The green protocol for the production of valuable chemicals is of great significance in the sustainable development of green economy [1]. The oxidation of benzyl alcohols to aromatic acids using green routes is very important to avoid bad effects on the environment [2]. The production of aromatic acids is important in organic synthesis, since it is used as an intermediate in the synthesis of many fine chemicals such as drugs and vitamins [3]. The use of stoichiometric amounts of inorganic transition metal salts such as copper (I) [4], copper(II) [5] permanganate [6], chromium(VI) [7] and iron(III) [8,9] is often toxic and generates a considerable amount of by-product. The use of precious metals such as Pt [10], Pd [11] and Ru [12] is industrially restricted due to their high cost and scarcity. The extremely small size of nanoparticles enlarges the surface area and allows more reactions to occur, displaying high catalytic activity [13,14,15,16,17]. Recently, benzoic acid was synthesized via the pyrolysis of xylan to toluene followed by the subsequent catalytic oxidation of toluene to benzoic acid by the bimetallic catalyst Co2MnO4@MCM-41 [18]. Oroujzadeh et al. [19] reported the catalytic oxidation of benzyl alcohol to benzoic acid by the [CuClL2] (L = N-nicotinyl;N-N″-bis(tert-butyl) phosphoric triamide) complex at 78 °C in aceto-nitrile as a solvent. A mixture of benzaldehyde and benzoic acid was obtained from the catalytic oxidation of benzyl alcohol by the potassium salt of the Keggin heteropolyacids K5PW11NiO39 in the presence of H2O2 [20]. To the best of my knowledge, few reports have been on for the applications of nickel peroxide in the catalytic oxidation of organic compounds. Goerge et al. reported a good review on the use of nickel peroxide for the oxidation of many organic compounds, including alcohols, phenols and amines [21]. The synthesis of diacetone-2-ketoL-gulonic acid, an intermediate in the synthesis of vitamin C, was reported by Weijlard via the addition of nickel salts in a solution of sodium hypochlorite [22]. Nakgawa et al. reported on the use of an aqueous solution of nickel-sulfate-treated sodium hypochlorite in an alkaline medium for the stoichiometric oxidation of primary alcohols to their corresponding acids and to their corresponding carbonyl compounds in an organic solvent [23], and also on the synthesis of 2-phenylbenzoxazoles from their corresponding Schiff bases [24,25]. As part of our ongoing interest in the catalytic oxidation of organic compounds by transition metal–oxo complexes [26], we decided to study the catalytic oxidation of a number of aromatic alcohols to their corresponding acids catalyzed by the reagent NiSO4·6H2O/K2S2O8 or KBrO3 in an aqueous basic medium. A number of factors were studied to optimize the reaction conditions. The active species was isolated and characterized as comprising nickel peroxide nanoparticles (NPNPs). A plausible mechanism for this catalytic reaction was suggested.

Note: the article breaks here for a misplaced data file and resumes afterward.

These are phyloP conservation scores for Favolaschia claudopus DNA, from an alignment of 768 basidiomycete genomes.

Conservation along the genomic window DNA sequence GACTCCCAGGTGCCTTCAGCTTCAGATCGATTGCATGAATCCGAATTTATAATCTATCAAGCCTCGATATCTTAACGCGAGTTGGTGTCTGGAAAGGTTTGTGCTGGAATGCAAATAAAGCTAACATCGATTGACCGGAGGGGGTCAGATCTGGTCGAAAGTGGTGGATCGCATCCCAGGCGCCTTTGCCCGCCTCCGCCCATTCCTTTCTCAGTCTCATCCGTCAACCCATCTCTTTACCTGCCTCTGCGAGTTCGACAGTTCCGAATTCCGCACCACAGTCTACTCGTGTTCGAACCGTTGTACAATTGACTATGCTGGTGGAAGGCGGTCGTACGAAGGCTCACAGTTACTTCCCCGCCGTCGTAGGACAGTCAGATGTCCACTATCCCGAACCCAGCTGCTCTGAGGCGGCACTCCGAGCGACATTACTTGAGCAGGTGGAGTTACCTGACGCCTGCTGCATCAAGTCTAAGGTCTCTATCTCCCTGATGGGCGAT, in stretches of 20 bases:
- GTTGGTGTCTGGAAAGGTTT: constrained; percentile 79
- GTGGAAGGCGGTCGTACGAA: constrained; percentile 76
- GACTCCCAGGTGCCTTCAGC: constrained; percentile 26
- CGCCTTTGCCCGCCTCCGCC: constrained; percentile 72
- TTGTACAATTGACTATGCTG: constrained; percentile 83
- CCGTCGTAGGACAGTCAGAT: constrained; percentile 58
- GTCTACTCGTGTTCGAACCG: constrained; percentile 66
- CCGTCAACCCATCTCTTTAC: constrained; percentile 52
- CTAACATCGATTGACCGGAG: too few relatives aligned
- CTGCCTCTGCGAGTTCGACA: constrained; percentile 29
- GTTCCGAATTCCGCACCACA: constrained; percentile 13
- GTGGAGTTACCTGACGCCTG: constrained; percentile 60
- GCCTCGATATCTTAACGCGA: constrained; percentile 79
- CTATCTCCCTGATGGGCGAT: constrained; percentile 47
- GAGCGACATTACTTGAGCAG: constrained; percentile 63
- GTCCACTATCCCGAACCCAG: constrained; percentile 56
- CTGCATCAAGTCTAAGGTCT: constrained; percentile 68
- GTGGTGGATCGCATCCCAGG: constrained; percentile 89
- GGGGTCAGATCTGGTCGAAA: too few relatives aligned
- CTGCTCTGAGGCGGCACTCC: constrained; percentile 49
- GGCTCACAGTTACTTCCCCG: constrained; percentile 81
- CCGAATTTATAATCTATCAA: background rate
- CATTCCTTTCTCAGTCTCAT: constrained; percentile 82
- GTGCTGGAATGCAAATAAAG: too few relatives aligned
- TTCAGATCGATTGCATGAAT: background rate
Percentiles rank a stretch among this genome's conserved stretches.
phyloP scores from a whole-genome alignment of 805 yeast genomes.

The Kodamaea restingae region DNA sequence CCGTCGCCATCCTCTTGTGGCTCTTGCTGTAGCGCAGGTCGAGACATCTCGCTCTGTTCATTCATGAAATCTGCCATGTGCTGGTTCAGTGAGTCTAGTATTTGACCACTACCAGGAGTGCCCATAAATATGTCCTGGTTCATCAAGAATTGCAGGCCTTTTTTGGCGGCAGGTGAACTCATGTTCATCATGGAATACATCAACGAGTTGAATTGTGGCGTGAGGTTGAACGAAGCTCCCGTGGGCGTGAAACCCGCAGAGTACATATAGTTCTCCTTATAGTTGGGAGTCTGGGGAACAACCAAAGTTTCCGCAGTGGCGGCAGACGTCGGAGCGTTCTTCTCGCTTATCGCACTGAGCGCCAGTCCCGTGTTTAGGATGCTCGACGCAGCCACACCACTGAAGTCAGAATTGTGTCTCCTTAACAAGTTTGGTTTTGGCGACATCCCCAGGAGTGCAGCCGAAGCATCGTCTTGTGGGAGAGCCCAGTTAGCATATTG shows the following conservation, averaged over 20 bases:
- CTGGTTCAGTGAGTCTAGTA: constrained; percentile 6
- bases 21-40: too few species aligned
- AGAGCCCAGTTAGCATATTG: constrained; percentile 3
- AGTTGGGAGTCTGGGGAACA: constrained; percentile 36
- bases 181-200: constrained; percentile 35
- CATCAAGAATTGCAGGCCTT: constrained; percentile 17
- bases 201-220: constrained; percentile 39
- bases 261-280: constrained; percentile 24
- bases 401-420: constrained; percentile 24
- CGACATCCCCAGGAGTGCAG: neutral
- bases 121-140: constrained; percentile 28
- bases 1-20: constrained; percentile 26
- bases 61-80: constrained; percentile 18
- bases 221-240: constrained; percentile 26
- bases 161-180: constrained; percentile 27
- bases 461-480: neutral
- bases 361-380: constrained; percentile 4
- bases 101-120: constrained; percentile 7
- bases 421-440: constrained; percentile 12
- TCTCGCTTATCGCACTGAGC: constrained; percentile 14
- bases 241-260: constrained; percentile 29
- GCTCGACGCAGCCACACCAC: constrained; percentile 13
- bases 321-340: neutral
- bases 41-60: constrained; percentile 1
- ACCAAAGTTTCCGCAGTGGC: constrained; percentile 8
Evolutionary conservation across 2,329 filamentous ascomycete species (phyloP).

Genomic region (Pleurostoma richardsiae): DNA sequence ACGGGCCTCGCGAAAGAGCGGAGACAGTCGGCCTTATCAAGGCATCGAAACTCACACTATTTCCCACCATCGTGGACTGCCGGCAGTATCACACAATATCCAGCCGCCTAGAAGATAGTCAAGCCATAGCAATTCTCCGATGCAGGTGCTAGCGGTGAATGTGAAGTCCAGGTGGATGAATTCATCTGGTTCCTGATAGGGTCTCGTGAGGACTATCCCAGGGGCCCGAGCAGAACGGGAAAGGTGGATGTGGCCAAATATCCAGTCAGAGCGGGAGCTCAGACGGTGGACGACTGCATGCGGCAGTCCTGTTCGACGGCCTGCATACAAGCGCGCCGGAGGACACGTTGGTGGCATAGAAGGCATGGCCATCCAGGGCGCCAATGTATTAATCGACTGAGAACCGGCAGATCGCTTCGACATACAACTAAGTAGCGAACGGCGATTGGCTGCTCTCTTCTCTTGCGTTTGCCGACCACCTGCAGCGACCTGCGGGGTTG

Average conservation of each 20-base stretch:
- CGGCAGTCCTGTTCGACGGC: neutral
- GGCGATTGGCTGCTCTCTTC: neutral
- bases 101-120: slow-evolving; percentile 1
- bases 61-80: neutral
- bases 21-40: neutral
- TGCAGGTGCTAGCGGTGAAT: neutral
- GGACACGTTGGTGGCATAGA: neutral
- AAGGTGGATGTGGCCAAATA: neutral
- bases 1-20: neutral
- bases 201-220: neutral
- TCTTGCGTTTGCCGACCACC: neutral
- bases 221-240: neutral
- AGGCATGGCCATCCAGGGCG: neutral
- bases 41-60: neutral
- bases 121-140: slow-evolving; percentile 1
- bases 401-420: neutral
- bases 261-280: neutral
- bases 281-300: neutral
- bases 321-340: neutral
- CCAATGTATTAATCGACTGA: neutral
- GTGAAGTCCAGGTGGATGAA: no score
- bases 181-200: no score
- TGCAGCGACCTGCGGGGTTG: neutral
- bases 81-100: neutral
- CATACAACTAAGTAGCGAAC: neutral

2. Results and Discussion

2.1. Synthesis of the Catalyst

The nickel peroxide nanoparticles were synthesized using the co-precipitation method by mixing two equal amounts of nickel sulfate and potassium persulfate in the presence of four equivalent parts of KOH in water according to Equation (1):
NiSO4·6H2O + 4KOH + K2S2O8 NiO2 + 3K2SO4 + 8H2O
K2S2O8 and KBrO3 act as co-oxidants and react with NiSO4·6H2O in the presence of KOH as a basic medium to generate NiO2, for example in Equation (1). The black nickel peroxide NPNPs were filtered, washed with H2O and dried at 60 °C for three hours.

2.2. Characterization of Nickel Peroxide Nanoparticles (NPNPs)

2.2.1. FTIR Spectrum of NiO2 Nanoparticles (NPNPs)

The FT-IR spectrum showed several significant absorption peaks (Figure 1). The absorption bands in the range of 500–550 cm−1 were assigned to the NiO stretching vibrational mode [27,28]. The weak absorption band at around 720 cm−1 is characteristic of the peroxo O-O stretching vibrational mode [29]. It was noticed that a broad absorption band and a weak band at 3405 cm−1 and 1630 cm−1 were attributable to O–H and H-O-H bending and stretching vibrational modes, respectively [30].